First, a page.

Devotees of the "Not So Big" school of architecture now have a brick-and-mortar place of their own — at least for awhile.

Architect Sarah Susanka, who has developed something of an anti-McMansion cult following with her popular series of eight "Not So Big House" coffee table books, recently opened a showcase home in Libertyville, Ill., that will function as what she calls her 3-D thesis.

Devotees of the "Not So Big" school of architecture now have a brick-and-mortar place of their own — at least for awhile.

Architect Sarah Susanka, who has developed something of an anti-McMansion cult following with her popular series of eight "Not So Big House" coffee table books, recently opened a showcase home in Libertyville, Ill., that will function as what she calls her 3-D thesis.

"I think of it as a walk-in book," the North Carolina architect said as she walked through the 2,450-square-foot structure before it opened for a six-month run of public tours on Nov. 19. "I want people to feel what I’ve been writing about."

What she has been writing about, with 1.2 million "Not So Big" volumes sold, is the idea that you can live large in less space, so long as the house is smartly designed.

In Susanka’s designs, rooms do double-duty. Ceiling heights are varied and manipulated to define living spaces without having to erect walls that cut up the space. And importantly, in Susanka’s view, even in a house that celebrates an open floor plan, there needs to be an "away space" that serves as a collect-your-thoughts retreat.

 

Library nook. Photo/Barry Rustin

Although she has been designing homes with these principles for years, they’ve all been private residences. Now she has partnered with developer John McLinden at his SchoolStreet infill subdivision in the northern Chicago suburb of Libertyville, to build the showcase house.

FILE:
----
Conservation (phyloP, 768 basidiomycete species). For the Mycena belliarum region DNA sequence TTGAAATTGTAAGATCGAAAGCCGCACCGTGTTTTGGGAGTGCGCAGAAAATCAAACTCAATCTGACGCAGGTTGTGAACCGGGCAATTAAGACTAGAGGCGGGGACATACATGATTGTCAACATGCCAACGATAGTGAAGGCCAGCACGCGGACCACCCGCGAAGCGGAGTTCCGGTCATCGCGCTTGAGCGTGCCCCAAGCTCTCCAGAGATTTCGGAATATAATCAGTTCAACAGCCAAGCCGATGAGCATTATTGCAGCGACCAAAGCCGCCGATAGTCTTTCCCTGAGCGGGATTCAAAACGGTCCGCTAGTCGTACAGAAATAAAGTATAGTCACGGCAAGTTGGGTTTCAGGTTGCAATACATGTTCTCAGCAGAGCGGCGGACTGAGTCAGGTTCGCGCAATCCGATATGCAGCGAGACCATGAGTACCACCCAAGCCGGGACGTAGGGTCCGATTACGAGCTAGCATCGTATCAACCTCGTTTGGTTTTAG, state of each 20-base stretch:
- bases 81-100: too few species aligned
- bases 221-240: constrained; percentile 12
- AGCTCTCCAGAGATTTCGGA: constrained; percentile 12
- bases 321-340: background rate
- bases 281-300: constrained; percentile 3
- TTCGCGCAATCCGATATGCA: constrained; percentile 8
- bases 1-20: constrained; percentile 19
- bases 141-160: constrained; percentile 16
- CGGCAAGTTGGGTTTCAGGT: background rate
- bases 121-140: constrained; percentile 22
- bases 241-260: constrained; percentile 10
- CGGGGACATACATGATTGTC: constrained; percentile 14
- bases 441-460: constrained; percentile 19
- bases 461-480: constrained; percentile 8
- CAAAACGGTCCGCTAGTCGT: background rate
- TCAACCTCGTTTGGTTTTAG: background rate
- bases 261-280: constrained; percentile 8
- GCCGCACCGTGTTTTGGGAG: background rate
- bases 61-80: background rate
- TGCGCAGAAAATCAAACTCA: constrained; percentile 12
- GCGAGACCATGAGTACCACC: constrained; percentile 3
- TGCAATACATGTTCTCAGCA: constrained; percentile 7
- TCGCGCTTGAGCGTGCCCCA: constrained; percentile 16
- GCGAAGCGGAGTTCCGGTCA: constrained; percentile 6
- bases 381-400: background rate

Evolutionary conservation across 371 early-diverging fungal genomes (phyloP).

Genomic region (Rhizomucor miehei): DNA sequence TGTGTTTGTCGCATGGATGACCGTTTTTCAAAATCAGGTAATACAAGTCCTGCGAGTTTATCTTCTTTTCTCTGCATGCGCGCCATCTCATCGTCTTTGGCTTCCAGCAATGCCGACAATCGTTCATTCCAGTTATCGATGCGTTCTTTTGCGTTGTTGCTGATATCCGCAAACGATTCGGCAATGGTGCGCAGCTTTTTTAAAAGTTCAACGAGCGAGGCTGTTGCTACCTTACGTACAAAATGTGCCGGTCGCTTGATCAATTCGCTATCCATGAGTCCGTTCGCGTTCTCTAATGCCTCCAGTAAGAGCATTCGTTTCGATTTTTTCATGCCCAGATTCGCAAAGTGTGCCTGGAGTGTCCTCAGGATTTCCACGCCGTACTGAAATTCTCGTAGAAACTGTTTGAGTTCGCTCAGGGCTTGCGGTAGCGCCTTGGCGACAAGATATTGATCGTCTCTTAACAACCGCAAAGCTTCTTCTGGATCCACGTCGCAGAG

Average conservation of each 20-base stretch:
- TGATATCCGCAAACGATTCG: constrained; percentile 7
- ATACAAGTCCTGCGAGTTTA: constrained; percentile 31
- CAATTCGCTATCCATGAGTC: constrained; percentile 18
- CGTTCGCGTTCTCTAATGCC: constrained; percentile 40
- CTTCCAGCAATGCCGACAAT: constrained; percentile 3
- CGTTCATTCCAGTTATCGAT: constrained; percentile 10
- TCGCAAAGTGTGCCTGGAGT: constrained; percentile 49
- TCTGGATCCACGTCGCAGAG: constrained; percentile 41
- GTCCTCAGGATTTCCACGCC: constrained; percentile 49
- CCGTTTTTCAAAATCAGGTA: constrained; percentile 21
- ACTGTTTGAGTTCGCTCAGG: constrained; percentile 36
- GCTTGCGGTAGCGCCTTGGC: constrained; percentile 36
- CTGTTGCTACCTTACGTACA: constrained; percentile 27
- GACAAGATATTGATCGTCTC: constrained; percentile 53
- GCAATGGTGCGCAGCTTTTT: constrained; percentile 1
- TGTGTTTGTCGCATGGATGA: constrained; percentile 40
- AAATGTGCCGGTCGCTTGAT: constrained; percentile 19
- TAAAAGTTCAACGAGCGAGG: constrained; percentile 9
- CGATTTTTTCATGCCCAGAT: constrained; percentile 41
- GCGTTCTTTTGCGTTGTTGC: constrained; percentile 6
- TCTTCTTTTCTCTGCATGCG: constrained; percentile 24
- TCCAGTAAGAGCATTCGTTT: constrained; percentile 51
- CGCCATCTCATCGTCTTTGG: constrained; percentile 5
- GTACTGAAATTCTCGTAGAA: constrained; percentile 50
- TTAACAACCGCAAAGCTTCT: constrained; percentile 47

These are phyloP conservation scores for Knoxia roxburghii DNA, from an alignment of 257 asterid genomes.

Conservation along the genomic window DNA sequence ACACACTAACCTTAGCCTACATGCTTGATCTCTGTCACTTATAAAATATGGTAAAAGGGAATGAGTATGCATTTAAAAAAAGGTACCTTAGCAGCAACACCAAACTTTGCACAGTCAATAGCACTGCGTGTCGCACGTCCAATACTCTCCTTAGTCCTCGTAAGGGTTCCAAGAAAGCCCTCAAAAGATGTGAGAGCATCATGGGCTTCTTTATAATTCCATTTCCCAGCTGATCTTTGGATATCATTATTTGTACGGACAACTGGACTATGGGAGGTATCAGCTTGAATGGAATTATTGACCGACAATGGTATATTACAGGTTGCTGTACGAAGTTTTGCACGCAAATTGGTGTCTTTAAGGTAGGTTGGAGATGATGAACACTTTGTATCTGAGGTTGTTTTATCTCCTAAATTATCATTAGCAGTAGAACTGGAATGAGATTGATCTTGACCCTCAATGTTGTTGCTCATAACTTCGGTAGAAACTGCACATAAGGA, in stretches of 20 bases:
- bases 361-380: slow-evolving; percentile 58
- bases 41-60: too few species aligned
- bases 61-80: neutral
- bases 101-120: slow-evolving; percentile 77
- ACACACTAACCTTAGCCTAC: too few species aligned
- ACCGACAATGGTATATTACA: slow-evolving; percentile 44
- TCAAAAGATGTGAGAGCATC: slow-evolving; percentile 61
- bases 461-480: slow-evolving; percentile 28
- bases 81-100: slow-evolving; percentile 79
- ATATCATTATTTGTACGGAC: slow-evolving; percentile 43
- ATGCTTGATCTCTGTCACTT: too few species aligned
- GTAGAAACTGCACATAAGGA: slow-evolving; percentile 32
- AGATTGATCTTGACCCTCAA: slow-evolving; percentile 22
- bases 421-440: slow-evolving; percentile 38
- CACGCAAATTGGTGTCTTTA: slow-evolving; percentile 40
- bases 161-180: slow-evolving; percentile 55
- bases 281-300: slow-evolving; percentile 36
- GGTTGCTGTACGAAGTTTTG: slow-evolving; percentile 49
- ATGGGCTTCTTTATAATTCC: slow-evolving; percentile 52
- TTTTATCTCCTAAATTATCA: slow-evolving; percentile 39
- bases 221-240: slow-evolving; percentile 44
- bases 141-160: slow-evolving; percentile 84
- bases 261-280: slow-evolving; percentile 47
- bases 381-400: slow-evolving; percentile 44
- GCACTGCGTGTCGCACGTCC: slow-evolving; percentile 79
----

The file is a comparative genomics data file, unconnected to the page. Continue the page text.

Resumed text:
The development, built on the new urbanist design principles of easy walking access to parks, shopping and businesses, already has sold 21 of its 26 traditionally styled homes. The Susanka plan is a recent addition to the floor plan offerings.

Susanka said she agrees with the new urbanist philosophy that favors the front porch architecture that makes it easier for neighbors to see and know one another, but she contends it’s harder to pull off than it looks.

"One of my beefs with the new urbanist community is that they would have a front porch, but the living space is within, often behind a staircase," she said. As a result, she said, such a rearward orientation means the front porch goes unused.

Her solution in the show house: put the main entry to the house at the side, and place the kitchen smack in the front, adjoining the porch through French doors. The porch, she presumes, would then become an oft-used extension of the living space (though the northern Illinois climate might put a cap on the number of porch visits).

There’s no separate dining room — merely a large table and built-in banquette adjoining the open kitchen, which Susanka said probably would suffice for both daily family dining and most social events.